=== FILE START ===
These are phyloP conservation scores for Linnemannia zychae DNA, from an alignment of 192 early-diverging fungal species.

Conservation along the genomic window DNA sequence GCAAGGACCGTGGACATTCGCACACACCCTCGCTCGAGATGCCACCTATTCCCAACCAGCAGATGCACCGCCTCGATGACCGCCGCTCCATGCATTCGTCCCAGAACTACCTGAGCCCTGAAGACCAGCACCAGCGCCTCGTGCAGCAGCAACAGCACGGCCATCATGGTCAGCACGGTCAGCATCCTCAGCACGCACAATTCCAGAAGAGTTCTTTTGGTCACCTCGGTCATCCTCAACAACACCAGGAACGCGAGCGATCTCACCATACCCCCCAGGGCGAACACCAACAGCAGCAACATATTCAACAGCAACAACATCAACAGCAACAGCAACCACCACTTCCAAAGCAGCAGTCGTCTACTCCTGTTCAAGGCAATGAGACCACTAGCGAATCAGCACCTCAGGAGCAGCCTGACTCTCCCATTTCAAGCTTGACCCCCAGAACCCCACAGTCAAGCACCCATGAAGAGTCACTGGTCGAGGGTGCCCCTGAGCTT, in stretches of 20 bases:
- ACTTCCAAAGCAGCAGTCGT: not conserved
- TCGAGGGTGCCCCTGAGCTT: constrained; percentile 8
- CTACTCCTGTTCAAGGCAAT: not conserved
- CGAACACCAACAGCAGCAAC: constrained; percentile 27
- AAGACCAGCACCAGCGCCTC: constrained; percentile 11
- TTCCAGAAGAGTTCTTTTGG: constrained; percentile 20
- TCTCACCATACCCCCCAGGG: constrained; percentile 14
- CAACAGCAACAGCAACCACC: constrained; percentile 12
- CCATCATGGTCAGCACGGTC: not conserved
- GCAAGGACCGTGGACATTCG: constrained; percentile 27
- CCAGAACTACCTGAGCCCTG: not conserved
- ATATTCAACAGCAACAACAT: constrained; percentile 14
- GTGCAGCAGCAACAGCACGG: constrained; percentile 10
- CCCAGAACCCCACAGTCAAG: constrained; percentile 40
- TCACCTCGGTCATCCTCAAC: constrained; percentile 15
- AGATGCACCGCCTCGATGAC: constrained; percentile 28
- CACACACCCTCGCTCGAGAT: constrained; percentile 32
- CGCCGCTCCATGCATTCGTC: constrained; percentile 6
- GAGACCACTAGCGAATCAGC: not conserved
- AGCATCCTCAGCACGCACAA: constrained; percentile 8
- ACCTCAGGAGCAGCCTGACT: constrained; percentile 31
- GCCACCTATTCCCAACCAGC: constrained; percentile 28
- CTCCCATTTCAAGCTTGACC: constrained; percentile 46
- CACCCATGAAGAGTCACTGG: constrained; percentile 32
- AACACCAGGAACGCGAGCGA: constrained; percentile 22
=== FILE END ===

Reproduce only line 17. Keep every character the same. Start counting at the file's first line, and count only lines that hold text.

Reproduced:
- TCACCTCGGTCATCCTCAAC: constrained; percentile 15